1. Aschenbrenner, Diane S. MS, RN


* The antipsychotic risperidone (Risperdal) and the dopamine agonist ropinirole (Requip) can easily be confused, and many medication errors have resulted from the confusion.


* These errors are related to several factors, including similarities in packaging, names, and prescribing instructions.



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Medication errors have occurred in the prescribing, dispensing, and administration of risperidone (Risperdal, Risperdal M-TAB), an antipsychotic, and ropinirole (Requip, Requip XL), a dopamine agonist used in the treatment of Parkinson's disease and restless legs syndrome. The Food and Drug Administration (FDA) reports that it has evaluated 226 errors-some of which have resulted in hospitalization-related to confusion between these two drugs. The confusion, which has increased since each became available as a generic entity (in 2006 for risperidone and 2008 for ropinirole), has been attributed to several factors, including similarities in both the generic and brand names, the frequency of dosing, the dosage strengths, and the container labels and carton packaging, as well as to the misreading of handwritten prescriptions. Photos showing some of the similarities can be seen on the FDA's Web page at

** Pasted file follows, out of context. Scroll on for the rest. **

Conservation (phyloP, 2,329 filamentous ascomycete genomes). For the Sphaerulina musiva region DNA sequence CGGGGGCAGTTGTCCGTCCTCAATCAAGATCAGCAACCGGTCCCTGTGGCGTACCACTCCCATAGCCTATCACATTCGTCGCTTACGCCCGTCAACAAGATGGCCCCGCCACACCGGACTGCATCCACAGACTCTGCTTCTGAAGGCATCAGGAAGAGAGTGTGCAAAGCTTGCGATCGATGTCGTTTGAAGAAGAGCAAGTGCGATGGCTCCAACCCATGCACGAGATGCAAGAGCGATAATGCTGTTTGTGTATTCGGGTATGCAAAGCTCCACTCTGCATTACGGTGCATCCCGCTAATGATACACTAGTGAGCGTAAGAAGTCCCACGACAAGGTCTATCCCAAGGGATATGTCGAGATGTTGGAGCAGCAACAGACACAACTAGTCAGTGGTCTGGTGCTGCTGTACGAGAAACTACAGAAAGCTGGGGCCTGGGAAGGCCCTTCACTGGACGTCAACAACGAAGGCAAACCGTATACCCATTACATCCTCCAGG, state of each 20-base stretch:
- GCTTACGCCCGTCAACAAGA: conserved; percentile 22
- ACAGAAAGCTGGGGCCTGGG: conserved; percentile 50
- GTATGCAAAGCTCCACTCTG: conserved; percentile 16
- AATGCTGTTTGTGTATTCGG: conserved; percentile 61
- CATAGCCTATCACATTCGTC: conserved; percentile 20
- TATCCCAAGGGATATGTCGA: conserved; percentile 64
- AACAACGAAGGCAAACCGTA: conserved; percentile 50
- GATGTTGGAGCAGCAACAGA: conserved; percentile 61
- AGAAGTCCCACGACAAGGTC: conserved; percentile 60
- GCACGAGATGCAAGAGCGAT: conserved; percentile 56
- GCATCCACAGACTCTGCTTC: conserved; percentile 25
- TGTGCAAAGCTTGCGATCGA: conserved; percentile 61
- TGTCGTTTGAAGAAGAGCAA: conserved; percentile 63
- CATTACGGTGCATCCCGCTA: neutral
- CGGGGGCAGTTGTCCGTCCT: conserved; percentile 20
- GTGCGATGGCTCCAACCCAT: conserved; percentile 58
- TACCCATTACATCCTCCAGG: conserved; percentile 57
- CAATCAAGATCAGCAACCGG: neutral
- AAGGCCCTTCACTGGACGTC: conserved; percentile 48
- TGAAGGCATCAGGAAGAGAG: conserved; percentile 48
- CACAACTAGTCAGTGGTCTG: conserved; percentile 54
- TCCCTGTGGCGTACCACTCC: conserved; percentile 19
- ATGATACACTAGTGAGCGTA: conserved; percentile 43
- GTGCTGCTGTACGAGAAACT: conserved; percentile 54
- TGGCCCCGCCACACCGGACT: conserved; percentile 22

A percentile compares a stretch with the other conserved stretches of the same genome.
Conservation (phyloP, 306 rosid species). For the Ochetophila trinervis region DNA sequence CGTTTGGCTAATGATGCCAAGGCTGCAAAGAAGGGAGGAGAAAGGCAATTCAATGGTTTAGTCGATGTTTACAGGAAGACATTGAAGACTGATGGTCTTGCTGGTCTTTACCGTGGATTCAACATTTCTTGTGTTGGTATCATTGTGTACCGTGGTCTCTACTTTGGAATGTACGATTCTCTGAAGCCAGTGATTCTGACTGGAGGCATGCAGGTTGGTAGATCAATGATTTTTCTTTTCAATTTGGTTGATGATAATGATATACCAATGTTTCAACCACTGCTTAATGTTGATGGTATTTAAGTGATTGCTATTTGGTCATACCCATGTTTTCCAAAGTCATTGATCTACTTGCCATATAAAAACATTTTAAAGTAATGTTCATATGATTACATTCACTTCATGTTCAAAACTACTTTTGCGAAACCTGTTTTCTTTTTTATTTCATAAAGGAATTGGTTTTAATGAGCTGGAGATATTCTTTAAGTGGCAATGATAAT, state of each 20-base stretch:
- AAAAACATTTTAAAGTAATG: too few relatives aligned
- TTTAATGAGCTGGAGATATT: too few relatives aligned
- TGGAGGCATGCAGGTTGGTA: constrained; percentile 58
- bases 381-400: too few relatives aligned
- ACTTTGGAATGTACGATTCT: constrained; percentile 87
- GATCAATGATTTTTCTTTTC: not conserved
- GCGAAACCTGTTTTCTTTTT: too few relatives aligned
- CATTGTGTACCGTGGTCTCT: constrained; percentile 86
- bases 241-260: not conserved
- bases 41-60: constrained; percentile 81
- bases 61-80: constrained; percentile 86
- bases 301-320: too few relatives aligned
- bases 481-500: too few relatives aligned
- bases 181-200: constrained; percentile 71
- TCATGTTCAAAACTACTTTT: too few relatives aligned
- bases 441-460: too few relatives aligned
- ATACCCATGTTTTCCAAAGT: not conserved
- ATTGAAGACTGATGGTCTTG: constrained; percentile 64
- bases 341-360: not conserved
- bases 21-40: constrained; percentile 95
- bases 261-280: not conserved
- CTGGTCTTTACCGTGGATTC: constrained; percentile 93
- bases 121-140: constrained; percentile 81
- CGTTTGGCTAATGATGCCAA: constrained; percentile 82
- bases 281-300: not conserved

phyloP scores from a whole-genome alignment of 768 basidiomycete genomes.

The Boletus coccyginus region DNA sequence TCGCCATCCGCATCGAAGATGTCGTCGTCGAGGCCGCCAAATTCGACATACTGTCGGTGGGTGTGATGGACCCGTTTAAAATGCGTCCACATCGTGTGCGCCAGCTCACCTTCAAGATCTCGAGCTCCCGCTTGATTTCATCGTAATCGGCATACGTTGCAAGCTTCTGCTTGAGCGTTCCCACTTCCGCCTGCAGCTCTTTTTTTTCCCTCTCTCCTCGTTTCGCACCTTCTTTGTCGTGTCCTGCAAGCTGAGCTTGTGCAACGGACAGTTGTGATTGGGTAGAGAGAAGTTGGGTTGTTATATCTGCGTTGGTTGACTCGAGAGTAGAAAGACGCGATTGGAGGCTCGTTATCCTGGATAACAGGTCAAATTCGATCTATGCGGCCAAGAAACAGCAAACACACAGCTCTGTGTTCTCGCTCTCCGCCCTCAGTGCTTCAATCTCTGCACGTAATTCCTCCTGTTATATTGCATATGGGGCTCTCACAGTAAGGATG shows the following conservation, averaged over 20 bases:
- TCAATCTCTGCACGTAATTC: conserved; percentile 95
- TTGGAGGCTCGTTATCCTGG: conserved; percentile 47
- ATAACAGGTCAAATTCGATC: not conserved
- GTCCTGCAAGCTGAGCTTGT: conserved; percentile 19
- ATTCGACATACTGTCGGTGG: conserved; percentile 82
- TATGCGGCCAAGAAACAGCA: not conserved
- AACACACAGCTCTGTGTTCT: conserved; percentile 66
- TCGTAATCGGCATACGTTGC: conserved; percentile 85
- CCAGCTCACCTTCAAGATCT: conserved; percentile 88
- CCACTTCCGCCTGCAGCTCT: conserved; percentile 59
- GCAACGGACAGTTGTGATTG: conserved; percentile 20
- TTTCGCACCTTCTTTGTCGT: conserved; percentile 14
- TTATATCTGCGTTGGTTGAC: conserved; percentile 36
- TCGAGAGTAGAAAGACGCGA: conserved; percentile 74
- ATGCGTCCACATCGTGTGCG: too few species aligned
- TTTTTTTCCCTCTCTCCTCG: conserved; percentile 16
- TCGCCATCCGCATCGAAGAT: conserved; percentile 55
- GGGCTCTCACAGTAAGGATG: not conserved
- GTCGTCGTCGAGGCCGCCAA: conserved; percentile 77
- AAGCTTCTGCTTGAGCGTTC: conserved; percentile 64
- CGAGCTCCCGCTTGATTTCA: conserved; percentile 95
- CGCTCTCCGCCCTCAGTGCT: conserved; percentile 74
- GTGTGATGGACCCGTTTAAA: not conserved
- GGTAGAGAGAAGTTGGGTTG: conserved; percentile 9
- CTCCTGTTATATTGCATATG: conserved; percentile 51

The FDA has directed the manufacturers to modify their packaging and labeling to help minimize medication errors. Nurses in the hospital setting should be aware that these drugs can be confused and check medications carefully prior to administration. NPs prescribing either medication should print the name of the drug carefully on prescription slips or spell it out if providing a prescription to a pharmacy by telephone. Additionally, they should teach their patients exactly what drug is being prescribed and what it's for. Patients should become familiar with the appearance of their medication and speak up if it looks different when a prescription is filled.